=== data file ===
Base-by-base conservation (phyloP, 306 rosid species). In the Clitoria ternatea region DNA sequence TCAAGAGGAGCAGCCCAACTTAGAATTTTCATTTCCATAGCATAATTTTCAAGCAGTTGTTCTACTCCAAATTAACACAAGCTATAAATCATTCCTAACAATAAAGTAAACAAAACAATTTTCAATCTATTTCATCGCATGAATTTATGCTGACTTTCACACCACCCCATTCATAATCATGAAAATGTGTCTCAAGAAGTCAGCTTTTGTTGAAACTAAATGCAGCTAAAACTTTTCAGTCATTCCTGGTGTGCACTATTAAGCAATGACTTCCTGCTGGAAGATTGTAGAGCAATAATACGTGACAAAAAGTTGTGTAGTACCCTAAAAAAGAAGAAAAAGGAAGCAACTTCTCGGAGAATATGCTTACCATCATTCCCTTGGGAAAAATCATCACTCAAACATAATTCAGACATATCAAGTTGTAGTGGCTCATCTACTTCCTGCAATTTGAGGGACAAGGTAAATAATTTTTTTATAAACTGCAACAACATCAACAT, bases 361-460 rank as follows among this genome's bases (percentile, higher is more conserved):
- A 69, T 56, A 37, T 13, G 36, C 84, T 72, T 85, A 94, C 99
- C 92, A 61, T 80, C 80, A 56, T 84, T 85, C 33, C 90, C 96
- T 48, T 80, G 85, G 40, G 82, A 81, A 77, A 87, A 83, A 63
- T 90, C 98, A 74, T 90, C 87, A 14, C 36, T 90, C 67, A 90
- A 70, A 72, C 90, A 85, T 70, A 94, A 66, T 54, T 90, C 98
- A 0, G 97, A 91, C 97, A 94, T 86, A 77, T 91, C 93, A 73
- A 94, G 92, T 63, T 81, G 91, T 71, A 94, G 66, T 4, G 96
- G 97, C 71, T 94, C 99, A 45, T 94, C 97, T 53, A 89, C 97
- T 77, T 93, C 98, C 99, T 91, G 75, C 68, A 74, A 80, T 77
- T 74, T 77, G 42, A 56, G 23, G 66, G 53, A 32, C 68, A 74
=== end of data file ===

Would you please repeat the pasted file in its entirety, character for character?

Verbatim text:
Base-by-base conservation (phyloP, 306 rosid species). In the Clitoria ternatea region DNA sequence TCAAGAGGAGCAGCCCAACTTAGAATTTTCATTTCCATAGCATAATTTTCAAGCAGTTGTTCTACTCCAAATTAACACAAGCTATAAATCATTCCTAACAATAAAGTAAACAAAACAATTTTCAATCTATTTCATCGCATGAATTTATGCTGACTTTCACACCACCCCATTCATAATCATGAAAATGTGTCTCAAGAAGTCAGCTTTTGTTGAAACTAAATGCAGCTAAAACTTTTCAGTCATTCCTGGTGTGCACTATTAAGCAATGACTTCCTGCTGGAAGATTGTAGAGCAATAATACGTGACAAAAAGTTGTGTAGTACCCTAAAAAAGAAGAAAAAGGAAGCAACTTCTCGGAGAATATGCTTACCATCATTCCCTTGGGAAAAATCATCACTCAAACATAATTCAGACATATCAAGTTGTAGTGGCTCATCTACTTCCTGCAATTTGAGGGACAAGGTAAATAATTTTTTTATAAACTGCAACAACATCAACAT, bases 361-460 rank as follows among this genome's bases (percentile, higher is more conserved):
- A 69, T 56, A 37, T 13, G 36, C 84, T 72, T 85, A 94, C 99
- C 92, A 61, T 80, C 80, A 56, T 84, T 85, C 33, C 90, C 96
- T 48, T 80, G 85, G 40, G 82, A 81, A 77, A 87, A 83, A 63
- T 90, C 98, A 74, T 90, C 87, A 14, C 36, T 90, C 67, A 90
- A 70, A 72, C 90, A 85, T 70, A 94, A 66, T 54, T 90, C 98
- A 0, G 97, A 91, C 97, A 94, T 86, A 77, T 91, C 93, A 73
- A 94, G 92, T 63, T 81, G 91, T 71, A 94, G 66, T 4, G 96
- G 97, C 71, T 94, C 99, A 45, T 94, C 97, T 53, A 89, C 97
- T 77, T 93, C 98, C 99, T 91, G 75, C 68, A 74, A 80, T 77
- T 74, T 77, G 42, A 56, G 23, G 66, G 53, A 32, C 68, A 74